Thursday, June 22, 2006

Speak friend and enter

CSE and other agencies of the Canadian government have spent more than $42 million over the last three years buying updated secure telephone units and other equipment from the NSA, reports Elizabeth Thompson ("No bidding war for U.S. spy agency: Big buyers won't say what they're paying for," Montreal Gazette, 21 June 2006). The secure telephones are replacing an earlier generation of STU-III secure telephones that were also bought from the United States. Users who are equipped with the phones can carry on an encrypted conversation with another person who has one of the phones that cannot (in practical terms) be decrypted by an eavesdropper. The units enable government ministers and high officials to discuss matters up to and including Top Secret Codeword classified material over the phone.

The U.S. uses the same kind of phones for its own secure conversations; they are very likely the best available. There is a risk involved in buying such equipment from another country, however. As the Gazette story suggests, it is not at all impossible that our close ally has put a "back door" in the phones (and the other communications security equipment) that it has sold to us—for that rainy day when it feels the need to know what the Canadian government is really thinking on some trade issue, or border security matter, or foreign policy question. The neat thing about having a back door into the system—from the NSA's point of view—is that it would enable the U.S. government, but nobody else, to listen in to Canada's "secure" conversations.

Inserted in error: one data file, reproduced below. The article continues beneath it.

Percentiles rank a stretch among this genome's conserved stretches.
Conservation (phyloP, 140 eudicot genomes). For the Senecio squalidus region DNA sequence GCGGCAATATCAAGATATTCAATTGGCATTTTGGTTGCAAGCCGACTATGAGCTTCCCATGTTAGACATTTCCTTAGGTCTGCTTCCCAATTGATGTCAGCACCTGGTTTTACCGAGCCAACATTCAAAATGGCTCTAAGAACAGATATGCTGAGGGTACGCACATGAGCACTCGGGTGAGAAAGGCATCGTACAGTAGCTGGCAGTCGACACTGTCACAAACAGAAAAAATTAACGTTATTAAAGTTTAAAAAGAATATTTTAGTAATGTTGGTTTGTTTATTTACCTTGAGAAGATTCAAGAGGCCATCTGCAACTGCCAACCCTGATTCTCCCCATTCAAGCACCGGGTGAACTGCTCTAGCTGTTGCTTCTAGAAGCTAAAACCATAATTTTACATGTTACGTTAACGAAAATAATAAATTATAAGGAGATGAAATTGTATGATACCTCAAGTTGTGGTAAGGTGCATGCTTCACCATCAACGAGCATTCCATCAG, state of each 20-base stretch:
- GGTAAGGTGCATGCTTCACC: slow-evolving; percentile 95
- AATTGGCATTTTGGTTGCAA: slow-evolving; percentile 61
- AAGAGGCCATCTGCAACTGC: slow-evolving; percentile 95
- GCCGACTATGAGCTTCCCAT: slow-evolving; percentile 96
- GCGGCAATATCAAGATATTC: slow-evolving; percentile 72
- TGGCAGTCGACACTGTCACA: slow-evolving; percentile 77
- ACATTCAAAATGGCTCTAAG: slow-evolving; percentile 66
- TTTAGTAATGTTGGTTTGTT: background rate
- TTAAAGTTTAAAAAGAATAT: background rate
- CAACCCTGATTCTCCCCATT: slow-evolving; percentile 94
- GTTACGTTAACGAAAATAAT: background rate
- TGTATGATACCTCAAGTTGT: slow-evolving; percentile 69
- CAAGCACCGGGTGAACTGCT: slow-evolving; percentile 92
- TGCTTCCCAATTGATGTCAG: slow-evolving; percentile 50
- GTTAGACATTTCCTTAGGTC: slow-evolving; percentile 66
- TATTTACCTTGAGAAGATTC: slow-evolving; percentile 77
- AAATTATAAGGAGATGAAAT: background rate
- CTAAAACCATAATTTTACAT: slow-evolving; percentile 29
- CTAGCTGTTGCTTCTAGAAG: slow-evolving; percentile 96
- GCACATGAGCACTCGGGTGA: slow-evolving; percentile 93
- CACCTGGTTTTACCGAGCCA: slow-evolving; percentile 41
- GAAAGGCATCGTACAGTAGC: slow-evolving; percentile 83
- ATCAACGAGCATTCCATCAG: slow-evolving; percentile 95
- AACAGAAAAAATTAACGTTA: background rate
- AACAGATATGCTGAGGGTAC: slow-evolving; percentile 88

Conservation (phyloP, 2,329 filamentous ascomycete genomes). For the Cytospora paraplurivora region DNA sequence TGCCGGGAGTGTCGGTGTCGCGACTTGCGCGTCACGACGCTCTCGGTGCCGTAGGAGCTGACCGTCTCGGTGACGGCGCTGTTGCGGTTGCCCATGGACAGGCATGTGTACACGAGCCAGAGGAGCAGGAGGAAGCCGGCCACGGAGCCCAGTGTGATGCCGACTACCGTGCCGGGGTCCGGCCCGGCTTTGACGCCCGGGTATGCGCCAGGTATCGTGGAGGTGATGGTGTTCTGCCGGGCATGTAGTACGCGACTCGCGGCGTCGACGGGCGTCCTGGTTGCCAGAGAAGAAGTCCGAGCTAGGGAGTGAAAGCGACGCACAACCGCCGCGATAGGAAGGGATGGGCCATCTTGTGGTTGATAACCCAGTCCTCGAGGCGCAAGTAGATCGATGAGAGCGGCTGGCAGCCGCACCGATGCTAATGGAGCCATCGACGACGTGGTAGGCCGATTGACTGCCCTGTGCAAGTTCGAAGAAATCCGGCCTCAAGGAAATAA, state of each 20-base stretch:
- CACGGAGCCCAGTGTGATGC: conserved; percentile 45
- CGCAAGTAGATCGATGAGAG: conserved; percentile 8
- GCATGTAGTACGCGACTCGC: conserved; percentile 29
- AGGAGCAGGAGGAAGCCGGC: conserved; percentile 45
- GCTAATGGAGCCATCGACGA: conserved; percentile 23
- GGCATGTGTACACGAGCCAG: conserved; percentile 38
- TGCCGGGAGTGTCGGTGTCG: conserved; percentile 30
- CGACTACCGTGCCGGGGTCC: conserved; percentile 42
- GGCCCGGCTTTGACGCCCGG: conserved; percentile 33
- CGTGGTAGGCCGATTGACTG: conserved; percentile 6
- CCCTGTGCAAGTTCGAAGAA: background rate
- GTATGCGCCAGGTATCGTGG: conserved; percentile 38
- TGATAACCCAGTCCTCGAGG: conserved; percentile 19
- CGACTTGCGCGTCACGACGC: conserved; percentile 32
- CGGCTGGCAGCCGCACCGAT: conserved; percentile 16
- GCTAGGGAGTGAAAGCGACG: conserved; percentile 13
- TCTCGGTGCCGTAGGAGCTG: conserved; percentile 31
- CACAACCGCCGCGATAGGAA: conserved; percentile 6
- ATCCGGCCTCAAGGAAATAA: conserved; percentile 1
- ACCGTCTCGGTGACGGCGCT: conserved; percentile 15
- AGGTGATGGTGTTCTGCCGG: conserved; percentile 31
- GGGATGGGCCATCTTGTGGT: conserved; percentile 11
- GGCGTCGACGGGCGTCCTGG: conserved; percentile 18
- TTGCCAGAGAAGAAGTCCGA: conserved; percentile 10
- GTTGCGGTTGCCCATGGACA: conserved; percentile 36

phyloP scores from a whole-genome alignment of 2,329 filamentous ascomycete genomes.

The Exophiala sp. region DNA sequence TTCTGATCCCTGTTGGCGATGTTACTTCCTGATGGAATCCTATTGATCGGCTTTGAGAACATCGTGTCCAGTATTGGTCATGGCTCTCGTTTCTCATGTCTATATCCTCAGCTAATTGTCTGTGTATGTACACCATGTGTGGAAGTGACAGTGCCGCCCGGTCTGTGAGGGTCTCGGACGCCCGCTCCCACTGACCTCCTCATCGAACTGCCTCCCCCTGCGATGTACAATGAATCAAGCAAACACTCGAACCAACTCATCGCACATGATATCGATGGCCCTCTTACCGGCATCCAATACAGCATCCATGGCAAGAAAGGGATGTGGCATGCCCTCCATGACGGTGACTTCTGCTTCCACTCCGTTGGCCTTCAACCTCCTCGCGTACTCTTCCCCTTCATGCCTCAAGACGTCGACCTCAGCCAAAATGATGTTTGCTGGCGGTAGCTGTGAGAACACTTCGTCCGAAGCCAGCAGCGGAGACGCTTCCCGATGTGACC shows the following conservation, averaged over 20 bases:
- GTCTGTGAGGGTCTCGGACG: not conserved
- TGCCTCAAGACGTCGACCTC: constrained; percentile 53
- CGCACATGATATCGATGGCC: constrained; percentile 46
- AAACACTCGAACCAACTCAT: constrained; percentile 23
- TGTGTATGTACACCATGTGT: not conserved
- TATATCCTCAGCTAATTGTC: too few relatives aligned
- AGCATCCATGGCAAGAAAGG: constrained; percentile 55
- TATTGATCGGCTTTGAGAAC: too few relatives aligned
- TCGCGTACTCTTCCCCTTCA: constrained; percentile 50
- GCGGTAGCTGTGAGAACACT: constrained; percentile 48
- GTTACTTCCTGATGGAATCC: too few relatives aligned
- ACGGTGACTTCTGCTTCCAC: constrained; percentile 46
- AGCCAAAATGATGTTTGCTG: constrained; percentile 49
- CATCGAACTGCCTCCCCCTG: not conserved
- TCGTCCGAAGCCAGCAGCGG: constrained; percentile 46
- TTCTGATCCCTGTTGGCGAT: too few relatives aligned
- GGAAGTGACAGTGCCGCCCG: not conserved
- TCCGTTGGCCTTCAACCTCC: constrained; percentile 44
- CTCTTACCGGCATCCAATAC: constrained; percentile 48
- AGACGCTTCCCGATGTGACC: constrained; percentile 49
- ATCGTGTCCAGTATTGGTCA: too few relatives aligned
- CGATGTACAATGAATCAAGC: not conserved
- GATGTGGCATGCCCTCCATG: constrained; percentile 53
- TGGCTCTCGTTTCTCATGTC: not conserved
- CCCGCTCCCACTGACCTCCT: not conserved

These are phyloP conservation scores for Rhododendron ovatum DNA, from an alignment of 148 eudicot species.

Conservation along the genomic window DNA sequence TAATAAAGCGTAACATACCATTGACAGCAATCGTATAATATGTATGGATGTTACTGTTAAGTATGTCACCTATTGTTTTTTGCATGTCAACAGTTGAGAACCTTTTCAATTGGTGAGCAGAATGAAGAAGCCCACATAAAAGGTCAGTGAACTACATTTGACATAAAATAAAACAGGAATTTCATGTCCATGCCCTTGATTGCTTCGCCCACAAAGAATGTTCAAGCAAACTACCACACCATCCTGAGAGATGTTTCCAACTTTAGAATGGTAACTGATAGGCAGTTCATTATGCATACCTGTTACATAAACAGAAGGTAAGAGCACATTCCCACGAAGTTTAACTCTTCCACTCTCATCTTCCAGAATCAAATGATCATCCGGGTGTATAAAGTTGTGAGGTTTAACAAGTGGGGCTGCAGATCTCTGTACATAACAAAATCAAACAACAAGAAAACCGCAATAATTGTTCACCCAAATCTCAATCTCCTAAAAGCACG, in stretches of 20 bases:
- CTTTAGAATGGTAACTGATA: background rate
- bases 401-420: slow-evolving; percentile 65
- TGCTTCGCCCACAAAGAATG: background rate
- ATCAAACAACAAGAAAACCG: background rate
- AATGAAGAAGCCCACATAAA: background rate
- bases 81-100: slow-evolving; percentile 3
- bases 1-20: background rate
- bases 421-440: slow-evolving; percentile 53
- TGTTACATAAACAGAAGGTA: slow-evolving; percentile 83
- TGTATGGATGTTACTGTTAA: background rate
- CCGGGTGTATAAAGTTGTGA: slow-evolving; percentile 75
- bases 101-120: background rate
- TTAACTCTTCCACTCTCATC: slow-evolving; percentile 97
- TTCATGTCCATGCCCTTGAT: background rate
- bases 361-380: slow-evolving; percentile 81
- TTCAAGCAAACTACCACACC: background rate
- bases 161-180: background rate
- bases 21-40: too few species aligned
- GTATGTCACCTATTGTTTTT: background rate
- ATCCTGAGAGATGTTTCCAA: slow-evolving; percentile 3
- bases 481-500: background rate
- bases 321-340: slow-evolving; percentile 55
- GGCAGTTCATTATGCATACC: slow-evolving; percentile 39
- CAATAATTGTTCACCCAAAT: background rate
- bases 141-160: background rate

Of course we all know the U.S. government would never do that.

Britain was Canada's closest ally at the end of the Second World War, a closer ally than the U.S. is even now. But in 1947, the CBNRC (as CSE was then known) took over the production of cipher materials that formerly had been provided to Canada by the British government. They did so not because the British were incapable of producing strong cipher material but, as the History of CBNRC dryly noted, because "[the prior] arrangement did not guarantee the privacy of Canadian government classified communications."

I guess these days the government no longer requires a guarantee.

1 Comments:

Anonymous Anonymous said...

Just passing thru:--

One backdoor? Aren't you forgetting Israel?

September 14, 2006 4:29 pm  

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